Direct to Full Text Report: The Cost of Publishing Monographs: Toward a Transparent Methodology
From the Executive Summary:
The University Press business model faces numerous challenges today, with revenues under pressure due to a host of factors, from the decline of bricks-and-mortar stores and shifting library purchase patterns to the still emerging distribution and revenue models made possible by digital books. Over the last few years, certain forces have emerged and intensified—federal mandates for Open Access, declining sales reach, and the desire of university presses to build a greater audience for scholarly works—encouraging university presses to seriously consider what it would take to make their scholarly monographs openly available. While there have been numerous efforts to understand the costs of publishing a scholarly monograph, this study is unique in that we worked with an advisory group of university press publishers to identify all of the cost components in scholarly monographic publishing and to work with a wide variety of university presses to calculate their costs of each of those components in a bottom-up fashion.
There were three goals for this project:
- provide a comprehensive list of all of the activities needed in order to produce and disseminate a high-quality digital monograph;
- generate empirical data on what it costs presses today (what activities they are undertaking today) to produce those books; and
- offer recommendations of general principles to guide presses in seeking to establish price points for author-side payments for Open Access digital monographs.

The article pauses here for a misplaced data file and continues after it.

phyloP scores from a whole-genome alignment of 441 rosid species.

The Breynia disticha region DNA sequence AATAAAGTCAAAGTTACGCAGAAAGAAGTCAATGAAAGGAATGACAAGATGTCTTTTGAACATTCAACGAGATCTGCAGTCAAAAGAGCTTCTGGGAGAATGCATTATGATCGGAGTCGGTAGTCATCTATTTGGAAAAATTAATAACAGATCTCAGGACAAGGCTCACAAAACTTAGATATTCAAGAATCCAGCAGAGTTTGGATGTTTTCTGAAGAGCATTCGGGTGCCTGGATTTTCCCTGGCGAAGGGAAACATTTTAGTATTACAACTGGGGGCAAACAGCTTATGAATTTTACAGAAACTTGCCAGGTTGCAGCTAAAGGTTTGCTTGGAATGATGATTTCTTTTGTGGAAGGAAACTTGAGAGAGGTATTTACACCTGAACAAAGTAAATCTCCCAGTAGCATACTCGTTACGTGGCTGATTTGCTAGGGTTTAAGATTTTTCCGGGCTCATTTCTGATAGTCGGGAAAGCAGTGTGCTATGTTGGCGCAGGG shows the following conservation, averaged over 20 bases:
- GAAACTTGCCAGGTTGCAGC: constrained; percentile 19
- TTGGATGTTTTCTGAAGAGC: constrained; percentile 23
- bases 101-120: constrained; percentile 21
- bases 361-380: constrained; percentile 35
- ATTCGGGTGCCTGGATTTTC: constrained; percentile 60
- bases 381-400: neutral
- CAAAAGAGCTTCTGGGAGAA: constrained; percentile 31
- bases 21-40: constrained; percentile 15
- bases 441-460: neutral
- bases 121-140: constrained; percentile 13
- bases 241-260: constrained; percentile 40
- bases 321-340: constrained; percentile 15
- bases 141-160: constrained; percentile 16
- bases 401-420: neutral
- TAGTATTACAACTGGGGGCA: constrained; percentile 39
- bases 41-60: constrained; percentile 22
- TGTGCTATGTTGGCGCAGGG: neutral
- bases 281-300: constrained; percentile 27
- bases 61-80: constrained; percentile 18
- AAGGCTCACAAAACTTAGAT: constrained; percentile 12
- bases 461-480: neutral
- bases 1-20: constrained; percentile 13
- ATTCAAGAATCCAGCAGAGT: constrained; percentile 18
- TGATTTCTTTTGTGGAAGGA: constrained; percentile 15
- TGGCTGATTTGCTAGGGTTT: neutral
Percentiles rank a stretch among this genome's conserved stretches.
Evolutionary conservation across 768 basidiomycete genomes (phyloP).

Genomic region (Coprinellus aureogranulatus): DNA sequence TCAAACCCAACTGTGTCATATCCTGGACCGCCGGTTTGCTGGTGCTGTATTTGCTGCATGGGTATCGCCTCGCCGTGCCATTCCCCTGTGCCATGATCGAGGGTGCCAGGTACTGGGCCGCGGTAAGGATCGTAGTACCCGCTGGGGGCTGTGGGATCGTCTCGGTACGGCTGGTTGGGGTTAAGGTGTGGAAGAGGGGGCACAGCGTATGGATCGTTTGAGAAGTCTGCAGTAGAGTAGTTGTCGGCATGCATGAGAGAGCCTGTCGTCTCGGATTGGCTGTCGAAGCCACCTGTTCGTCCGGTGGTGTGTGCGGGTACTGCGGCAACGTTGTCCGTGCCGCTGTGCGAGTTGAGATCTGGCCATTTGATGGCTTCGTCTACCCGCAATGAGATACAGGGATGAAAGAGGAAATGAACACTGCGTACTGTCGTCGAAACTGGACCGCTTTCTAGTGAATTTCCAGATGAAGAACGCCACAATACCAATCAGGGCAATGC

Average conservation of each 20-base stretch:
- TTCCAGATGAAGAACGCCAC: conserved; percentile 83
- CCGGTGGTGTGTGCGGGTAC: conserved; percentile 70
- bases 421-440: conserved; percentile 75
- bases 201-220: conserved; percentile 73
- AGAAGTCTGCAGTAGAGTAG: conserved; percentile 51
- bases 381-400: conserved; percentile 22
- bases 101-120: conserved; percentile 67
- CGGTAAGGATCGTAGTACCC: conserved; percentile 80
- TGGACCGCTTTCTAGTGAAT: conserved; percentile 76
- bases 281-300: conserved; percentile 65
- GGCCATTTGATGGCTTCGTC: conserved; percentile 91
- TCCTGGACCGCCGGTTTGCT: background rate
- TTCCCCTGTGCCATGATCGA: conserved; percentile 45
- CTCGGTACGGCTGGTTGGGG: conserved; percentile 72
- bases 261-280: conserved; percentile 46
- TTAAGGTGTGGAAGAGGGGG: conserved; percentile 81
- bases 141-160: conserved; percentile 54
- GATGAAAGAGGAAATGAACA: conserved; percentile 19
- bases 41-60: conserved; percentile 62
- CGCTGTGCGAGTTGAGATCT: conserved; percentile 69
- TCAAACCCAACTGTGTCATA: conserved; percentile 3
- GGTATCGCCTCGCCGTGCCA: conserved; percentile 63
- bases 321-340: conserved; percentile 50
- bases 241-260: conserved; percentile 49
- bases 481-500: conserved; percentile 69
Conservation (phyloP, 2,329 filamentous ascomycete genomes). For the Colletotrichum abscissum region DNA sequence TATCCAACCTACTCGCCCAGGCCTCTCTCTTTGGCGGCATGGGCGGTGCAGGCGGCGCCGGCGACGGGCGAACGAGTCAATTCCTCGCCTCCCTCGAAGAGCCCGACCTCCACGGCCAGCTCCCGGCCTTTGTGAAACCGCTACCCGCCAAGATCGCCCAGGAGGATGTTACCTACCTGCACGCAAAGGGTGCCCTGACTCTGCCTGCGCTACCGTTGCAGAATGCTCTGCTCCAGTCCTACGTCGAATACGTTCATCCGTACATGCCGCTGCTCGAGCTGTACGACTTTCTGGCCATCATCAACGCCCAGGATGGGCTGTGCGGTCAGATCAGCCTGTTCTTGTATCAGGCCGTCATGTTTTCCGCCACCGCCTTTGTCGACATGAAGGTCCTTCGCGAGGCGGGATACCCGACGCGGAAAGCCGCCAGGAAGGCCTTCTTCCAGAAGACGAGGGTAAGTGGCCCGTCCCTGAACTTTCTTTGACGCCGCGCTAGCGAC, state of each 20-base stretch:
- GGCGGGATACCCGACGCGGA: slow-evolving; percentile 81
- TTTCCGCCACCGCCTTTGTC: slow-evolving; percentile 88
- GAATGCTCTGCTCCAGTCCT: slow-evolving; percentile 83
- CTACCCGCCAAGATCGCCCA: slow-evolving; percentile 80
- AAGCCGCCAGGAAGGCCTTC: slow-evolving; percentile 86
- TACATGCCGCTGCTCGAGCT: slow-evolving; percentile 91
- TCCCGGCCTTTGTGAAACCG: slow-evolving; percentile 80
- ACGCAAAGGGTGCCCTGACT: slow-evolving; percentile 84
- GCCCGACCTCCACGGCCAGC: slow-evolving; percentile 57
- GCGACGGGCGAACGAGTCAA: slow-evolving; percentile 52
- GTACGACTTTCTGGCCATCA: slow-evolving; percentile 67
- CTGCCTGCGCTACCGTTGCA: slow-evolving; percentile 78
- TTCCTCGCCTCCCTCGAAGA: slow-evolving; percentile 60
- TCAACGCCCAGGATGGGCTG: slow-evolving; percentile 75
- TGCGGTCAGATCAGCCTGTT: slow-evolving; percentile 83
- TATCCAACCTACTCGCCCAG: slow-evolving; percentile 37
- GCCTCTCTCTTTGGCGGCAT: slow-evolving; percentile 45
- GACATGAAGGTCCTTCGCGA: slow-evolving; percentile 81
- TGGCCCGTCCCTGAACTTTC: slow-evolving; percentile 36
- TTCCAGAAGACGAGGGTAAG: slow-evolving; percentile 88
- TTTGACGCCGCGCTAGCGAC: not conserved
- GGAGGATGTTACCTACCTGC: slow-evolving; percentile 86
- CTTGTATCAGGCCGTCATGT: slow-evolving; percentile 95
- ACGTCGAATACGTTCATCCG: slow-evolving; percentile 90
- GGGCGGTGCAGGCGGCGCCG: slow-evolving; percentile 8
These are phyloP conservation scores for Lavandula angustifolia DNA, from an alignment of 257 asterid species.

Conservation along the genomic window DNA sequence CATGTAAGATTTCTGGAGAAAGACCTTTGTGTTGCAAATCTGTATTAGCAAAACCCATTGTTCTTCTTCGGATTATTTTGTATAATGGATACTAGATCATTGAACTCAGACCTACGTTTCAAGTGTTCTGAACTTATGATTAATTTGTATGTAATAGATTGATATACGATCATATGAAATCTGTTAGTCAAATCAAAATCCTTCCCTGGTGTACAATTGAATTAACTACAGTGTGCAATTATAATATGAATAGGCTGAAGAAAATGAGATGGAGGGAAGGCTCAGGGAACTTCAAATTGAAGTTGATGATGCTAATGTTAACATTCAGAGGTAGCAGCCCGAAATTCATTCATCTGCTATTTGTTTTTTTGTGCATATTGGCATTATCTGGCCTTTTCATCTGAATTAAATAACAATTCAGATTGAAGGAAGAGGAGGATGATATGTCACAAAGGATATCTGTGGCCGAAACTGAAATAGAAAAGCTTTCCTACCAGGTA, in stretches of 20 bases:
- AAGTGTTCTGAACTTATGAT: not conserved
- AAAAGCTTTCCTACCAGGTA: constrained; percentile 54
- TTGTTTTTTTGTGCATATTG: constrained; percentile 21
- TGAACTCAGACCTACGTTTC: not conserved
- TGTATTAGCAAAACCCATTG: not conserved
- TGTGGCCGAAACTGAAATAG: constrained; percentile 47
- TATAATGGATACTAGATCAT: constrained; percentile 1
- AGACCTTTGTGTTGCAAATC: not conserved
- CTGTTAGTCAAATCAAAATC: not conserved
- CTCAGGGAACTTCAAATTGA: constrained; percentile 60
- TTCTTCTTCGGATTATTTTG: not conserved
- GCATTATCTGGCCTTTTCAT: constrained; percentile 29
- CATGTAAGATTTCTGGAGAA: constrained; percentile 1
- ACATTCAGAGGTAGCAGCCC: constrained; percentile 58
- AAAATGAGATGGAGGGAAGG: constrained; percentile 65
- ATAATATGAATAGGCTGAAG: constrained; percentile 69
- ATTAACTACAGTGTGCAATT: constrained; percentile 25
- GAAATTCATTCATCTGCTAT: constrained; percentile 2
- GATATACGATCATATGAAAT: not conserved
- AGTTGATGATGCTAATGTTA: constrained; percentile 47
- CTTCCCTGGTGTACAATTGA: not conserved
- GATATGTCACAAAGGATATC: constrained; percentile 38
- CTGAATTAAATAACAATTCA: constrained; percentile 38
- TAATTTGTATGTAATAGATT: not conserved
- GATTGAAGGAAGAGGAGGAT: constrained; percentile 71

[Our emphasis] The importance of this study is that it is a detailed, activity-based breakdown of operating expenses at the press level, aggregated to determine the true costs of publishing a scholarly monograph. The study looked at 382 titles from 20 presses, five in each of the four AAUP membership size brackets, and found a wide range of costs per title, from a low of $15,140 to a high of $129,909.
There are many explanations for this wide range, so it is important to look at costs with a careful eye. Still, the data from the presses suggest that monograph publishing is more expensive than current price points for publishers with OA models would suggest.
The curatorial work associated with manuscript acquisitions proves to be a notably high share of the total costs at many presses, which has substantial implications for business and service models going forward. A publisher able to rethink this aspect of the publishing process creatively may be able to drive substantial reform in the system.
The report was written by Nancy Maron, Christine Mulhern, Daniel Rossman, and Kimberly Schmelzinger.
On a Related Note…See Also: A Study of Direct Author Subvention for Publishing Humanities Books at Two Universities: A Report to the Andrew W. Mellon Foundation by Indiana University and University of Michigan (October 6, 2015)